I read. A lot. Recommend you do, too.
With 3 kids under 7, it’s impossible to read all the books I’d like to, though.
I’m a little behind the times technology-wise and just discovered the iPod in December of 2007. Since then, I’ve really enjoyed listening to audio books & podcasts at times that would otherwise not work for reading… while driving or mowing the lawn, for instance. In fact, I rarely actually listen to music on my iPod!
Not all books work well in audio form, though. Here are two that I just finished up:
The E-Myth by Michael Gerber
The good = great content, a must read for anyone in business
The bad = really boring, sleep-inducing vocals in the audio version
The ugly = despite the great content, I had to work hard to finish this thing
Gerber’s primary thesis:
Most businesses start when a “technician” gets tired of working for the man and sets out to start his own business. Many of these businesses fail or stagnate as the technician eventually begins to hate this very activity that he was once so passionate about. He fails to work on the business side of the equation and his company becomes a huge burden on his life and happiness.
Gerber’s primary fix:
Stop working in your business and start working on your business. He suggests viewing your business as a potential franchise. Create a detailed playbook on how you would replicate your ideal “store” or “operation” without actually requiring your own presence. In a sense, detail your vision so specifically that you could hire any monkey off the street to follow these directions and succeed.
Despite the boring vocals, this is some groundbreaking work. I think it applies to everyone, whether you own a business or work for someone else. It gets the Jeff Waters’ “must read” seal of approval… just make sure you read it instead of listening to it.
The Leadership Pill by Ken Blanchard
The good = great content, a must read/listen for everyone.
The bad = nuthin.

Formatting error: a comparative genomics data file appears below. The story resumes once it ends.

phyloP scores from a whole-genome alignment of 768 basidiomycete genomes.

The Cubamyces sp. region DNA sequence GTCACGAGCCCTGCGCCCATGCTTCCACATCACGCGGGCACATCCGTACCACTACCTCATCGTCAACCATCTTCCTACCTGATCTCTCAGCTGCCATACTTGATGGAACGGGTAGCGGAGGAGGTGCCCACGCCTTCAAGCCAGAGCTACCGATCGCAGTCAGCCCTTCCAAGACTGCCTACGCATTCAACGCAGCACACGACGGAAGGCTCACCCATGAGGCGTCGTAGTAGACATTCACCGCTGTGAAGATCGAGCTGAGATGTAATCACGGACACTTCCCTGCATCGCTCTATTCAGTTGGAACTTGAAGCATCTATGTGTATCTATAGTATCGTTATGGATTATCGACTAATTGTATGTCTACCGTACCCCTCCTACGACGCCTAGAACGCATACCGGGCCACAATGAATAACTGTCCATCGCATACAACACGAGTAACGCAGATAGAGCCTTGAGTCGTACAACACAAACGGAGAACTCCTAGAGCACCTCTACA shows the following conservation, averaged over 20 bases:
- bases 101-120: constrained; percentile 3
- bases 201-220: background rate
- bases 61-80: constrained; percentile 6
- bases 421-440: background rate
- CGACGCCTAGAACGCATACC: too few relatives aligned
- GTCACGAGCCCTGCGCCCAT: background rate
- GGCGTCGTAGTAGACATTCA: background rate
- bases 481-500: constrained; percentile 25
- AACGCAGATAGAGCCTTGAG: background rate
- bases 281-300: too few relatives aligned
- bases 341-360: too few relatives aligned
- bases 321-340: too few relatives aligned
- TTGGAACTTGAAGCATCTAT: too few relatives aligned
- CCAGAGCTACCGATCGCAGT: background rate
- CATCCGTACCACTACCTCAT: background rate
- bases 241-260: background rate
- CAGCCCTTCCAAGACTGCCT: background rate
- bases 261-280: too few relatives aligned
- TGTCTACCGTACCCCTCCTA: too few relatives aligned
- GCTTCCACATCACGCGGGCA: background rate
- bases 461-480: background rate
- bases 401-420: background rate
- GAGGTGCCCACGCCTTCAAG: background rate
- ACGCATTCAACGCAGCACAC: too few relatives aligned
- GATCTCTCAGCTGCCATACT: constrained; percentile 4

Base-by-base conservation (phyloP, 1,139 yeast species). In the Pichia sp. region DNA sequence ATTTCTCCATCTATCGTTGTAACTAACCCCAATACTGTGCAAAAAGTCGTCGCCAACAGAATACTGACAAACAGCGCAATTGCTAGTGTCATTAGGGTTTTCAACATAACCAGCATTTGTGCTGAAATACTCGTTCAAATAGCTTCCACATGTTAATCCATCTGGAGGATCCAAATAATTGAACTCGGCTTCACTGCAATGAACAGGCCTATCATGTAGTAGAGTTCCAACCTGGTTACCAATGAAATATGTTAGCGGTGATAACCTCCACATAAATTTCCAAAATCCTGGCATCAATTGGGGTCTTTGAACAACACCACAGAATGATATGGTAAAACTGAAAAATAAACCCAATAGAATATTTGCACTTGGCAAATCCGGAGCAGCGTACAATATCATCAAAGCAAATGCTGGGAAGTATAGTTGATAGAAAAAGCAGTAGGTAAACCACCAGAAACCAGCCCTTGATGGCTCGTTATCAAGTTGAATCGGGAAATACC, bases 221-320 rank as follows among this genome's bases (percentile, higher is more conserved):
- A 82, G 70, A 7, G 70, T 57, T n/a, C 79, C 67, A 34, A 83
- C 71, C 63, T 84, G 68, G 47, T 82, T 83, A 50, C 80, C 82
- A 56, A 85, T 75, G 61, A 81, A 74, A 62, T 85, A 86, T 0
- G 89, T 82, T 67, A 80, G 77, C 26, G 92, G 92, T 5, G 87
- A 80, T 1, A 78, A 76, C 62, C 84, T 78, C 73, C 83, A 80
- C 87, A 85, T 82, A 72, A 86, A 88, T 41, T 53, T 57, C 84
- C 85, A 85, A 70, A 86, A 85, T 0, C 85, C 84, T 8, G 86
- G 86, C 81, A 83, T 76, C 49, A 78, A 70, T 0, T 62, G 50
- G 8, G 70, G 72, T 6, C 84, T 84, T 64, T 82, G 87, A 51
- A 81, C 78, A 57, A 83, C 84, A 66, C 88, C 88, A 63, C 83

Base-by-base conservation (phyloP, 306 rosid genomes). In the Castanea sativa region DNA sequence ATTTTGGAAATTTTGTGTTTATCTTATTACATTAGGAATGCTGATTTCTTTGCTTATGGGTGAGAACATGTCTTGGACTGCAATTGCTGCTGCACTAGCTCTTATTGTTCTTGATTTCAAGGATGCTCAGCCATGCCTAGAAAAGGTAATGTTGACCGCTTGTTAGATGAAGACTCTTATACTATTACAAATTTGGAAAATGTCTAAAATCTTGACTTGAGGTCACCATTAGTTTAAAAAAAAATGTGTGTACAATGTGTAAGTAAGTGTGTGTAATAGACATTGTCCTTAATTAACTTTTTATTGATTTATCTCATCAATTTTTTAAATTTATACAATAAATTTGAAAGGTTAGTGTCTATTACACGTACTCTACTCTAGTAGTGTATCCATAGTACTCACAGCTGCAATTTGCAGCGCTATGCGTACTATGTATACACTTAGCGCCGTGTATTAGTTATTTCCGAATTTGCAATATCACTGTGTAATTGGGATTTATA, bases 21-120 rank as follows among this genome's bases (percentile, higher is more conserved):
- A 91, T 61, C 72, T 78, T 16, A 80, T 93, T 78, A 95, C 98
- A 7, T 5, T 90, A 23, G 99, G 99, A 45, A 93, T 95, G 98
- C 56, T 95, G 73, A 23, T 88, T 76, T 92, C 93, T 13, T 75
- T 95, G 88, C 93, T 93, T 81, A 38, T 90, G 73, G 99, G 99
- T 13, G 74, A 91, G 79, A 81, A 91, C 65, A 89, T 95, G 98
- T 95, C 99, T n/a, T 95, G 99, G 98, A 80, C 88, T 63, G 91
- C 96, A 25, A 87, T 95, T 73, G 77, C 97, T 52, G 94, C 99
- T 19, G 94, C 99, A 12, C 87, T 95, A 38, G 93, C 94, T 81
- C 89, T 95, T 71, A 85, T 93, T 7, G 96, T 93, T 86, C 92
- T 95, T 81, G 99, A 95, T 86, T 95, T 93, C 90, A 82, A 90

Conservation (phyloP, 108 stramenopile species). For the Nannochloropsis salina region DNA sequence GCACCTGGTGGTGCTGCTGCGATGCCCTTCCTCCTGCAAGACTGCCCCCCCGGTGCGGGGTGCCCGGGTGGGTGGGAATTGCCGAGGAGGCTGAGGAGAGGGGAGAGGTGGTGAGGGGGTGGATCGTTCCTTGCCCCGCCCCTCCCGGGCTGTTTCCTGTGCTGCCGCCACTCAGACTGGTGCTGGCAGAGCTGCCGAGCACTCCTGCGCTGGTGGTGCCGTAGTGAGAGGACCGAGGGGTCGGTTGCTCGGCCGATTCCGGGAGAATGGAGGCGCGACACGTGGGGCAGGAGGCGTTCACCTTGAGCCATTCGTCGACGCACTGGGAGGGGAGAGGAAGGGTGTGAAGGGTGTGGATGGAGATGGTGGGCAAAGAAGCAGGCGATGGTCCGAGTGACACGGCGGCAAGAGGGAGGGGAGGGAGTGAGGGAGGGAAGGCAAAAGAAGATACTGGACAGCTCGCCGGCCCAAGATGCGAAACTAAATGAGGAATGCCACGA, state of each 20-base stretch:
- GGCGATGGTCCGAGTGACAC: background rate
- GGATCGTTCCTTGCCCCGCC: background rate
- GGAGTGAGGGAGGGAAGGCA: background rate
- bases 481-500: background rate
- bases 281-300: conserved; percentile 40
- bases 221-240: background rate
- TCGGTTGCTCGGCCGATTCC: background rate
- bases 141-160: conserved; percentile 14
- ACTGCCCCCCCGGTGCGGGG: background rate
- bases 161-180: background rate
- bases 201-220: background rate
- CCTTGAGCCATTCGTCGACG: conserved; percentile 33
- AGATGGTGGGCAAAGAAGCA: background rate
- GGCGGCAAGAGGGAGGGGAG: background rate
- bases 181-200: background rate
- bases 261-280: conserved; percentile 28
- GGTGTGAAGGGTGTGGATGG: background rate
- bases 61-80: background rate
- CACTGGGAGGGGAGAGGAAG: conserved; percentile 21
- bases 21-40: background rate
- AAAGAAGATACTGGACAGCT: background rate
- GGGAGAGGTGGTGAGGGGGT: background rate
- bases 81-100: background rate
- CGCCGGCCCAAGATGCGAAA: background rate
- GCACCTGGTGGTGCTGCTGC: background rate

The ugly = nuthin.
I immediately listened to the audio version of this Blanchard book after finishing The E-Myth. I saw some similar, interesting themes that I might not have noticed if I’d spaced them out.
Unlike E-Myth, this audio book was read with an engaging spirit of story-telling. Plus, it’s extremely short… so it wasn’t such a marathon to complete.
The book is a fictional, tongue-in-cheek story of a new pharmaceutical product guaranteed to stimulate the areas of the human brain responsible for leadership. The pill is an overnight success. Managers immediately start taking this pill for a quick fix to their leadership failings.
One experienced, wise leader stands up to the movement and proposes a “pill free” leadership contest. The company behind the Leadership Pill jumps at the chance for more media attention and agrees to the competition.
The competition starts with the two leaders taking over two poorly performing work groups in similar industries. One leader takes regular doses of the leadership pill, and the other uses only his experience.
As you might guess, the pill-free team wins in the end. But along the way, Blanchard drops some really inspirational nuggets of wisdom about the true path to effective leadership. And these nuggets aren’t just philosophical meanderings… they are concrete principles that anyone can apply.
After just finishing up the E-Myth, I saw two interesting parallels. First, the effective leader is working on the business in both cases. The idea is not to create a successful business dependent on YOU. It’s to create a machine that works well even if you aren’t around!
This could require quite a rethinking of values for those who view leadership positions as a “look-at-how-important-I-am” trophy to be achieved.
The idea I liked about both books is that anyone at anytime can become successful, regardless of natural intellect or skill, if they can ignite a passion within themselves.